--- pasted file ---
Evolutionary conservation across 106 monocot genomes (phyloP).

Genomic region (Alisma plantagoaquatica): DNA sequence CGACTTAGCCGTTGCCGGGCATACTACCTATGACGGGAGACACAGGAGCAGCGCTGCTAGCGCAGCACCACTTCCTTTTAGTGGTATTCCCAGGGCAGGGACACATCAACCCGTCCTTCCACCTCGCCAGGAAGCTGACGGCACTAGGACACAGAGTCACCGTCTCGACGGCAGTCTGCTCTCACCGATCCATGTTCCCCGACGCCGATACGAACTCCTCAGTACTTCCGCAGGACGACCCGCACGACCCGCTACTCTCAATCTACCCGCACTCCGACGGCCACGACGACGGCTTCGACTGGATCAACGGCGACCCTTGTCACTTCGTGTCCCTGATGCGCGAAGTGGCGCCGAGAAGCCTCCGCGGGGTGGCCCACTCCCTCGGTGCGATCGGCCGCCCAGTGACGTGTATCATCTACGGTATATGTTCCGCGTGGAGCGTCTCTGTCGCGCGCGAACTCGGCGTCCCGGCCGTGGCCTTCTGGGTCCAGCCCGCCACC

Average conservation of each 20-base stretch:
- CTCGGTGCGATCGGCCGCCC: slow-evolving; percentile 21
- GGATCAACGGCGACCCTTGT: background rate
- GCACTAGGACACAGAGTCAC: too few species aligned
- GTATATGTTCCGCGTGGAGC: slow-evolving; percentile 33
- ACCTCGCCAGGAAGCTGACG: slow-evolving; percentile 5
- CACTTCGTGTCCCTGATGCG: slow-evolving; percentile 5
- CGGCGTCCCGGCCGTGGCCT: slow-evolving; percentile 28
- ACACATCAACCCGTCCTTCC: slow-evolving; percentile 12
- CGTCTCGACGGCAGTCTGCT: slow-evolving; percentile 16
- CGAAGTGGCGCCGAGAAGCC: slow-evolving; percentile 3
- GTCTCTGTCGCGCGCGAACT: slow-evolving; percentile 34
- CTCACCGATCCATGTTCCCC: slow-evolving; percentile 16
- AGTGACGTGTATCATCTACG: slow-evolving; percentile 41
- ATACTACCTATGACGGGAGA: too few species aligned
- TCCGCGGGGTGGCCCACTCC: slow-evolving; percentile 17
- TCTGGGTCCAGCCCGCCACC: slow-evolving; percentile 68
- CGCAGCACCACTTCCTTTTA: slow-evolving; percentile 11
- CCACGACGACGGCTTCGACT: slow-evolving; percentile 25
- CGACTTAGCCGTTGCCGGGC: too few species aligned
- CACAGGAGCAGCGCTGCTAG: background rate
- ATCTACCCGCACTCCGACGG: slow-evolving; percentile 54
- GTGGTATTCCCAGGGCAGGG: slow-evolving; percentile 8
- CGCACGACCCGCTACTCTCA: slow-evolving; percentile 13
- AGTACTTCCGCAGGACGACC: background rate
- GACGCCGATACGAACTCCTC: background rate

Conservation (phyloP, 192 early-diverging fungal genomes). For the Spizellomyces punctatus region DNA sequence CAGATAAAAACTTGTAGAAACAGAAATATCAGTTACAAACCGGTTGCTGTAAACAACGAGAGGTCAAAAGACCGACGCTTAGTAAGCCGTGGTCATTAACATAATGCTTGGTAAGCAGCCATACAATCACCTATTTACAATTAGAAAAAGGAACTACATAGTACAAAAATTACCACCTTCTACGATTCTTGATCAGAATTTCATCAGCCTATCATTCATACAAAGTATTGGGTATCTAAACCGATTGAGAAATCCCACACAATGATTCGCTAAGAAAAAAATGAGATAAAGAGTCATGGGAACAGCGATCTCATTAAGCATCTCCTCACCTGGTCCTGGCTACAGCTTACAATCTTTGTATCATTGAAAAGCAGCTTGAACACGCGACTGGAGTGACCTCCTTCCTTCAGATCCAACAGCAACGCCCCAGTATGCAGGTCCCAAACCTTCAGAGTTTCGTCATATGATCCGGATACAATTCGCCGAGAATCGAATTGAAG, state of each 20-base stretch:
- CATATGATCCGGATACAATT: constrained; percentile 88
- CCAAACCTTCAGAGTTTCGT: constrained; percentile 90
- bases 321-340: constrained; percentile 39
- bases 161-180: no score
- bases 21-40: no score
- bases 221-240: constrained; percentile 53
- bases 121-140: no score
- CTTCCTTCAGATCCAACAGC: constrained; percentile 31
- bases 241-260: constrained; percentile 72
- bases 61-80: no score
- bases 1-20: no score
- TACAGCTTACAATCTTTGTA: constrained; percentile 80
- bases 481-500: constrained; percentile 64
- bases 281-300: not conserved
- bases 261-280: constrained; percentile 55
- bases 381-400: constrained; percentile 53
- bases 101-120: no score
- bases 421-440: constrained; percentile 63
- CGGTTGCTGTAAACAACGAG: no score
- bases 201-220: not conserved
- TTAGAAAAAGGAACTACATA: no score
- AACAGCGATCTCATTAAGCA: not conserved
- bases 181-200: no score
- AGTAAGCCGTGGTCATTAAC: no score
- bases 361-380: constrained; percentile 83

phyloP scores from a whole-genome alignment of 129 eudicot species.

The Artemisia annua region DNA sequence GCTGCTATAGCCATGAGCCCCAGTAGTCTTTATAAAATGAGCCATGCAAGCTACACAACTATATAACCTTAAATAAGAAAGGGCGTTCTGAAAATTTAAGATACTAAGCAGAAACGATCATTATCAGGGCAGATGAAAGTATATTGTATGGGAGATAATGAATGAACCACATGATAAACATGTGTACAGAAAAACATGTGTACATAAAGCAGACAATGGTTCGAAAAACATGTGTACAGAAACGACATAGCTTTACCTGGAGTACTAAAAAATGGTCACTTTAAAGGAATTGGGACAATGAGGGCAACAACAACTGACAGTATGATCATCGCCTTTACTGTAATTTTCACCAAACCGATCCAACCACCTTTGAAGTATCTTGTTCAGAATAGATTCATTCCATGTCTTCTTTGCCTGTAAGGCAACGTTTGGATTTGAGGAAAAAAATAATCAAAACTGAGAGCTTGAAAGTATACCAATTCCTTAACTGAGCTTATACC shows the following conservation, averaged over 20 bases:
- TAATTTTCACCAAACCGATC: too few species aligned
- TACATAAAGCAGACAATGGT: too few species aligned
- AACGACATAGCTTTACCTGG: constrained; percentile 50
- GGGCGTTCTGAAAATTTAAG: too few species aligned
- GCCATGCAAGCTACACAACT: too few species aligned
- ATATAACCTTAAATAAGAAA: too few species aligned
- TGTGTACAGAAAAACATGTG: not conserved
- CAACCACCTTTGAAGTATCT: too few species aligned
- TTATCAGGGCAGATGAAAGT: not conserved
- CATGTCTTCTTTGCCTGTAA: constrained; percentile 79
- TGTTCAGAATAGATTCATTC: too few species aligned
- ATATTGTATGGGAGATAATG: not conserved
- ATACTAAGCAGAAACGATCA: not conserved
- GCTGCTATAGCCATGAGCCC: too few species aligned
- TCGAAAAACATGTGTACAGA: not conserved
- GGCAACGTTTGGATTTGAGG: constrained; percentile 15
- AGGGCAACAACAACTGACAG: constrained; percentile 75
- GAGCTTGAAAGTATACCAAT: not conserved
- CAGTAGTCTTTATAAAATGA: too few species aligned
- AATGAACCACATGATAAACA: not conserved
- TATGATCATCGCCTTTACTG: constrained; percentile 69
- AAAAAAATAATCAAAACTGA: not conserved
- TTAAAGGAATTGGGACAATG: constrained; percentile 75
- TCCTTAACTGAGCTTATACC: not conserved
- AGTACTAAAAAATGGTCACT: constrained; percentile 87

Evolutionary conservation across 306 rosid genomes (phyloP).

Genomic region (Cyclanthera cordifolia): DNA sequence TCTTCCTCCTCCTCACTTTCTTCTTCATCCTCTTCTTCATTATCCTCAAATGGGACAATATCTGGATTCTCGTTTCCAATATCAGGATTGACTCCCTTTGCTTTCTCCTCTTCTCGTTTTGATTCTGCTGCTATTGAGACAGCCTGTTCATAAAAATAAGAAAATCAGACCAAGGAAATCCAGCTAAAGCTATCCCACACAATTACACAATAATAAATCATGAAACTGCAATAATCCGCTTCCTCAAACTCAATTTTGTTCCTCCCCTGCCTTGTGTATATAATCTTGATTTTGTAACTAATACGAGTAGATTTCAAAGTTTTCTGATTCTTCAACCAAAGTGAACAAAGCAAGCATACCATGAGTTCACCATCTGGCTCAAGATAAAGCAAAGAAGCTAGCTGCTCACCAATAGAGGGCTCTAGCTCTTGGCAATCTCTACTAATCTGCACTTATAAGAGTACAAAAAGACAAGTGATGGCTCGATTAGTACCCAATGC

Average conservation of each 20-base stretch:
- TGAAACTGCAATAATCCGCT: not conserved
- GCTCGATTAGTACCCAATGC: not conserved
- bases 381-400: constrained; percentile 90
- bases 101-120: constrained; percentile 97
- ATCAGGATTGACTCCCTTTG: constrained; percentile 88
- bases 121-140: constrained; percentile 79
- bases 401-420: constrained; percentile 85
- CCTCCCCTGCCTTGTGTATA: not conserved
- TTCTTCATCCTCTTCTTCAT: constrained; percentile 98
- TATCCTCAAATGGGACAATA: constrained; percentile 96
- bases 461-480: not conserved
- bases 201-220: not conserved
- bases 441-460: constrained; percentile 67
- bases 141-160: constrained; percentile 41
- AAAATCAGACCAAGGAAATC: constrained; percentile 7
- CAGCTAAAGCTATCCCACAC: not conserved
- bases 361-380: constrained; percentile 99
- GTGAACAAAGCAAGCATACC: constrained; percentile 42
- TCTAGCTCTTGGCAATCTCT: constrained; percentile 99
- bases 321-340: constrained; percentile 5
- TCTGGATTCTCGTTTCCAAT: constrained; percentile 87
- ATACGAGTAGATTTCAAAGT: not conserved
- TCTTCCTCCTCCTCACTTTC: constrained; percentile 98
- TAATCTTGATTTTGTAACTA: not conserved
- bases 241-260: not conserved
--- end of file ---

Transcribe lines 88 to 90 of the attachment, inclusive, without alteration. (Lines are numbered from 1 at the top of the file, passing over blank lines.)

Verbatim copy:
- bases 101-120: constrained; percentile 97
- ATCAGGATTGACTCCCTTTG: constrained; percentile 88
- bases 121-140: constrained; percentile 79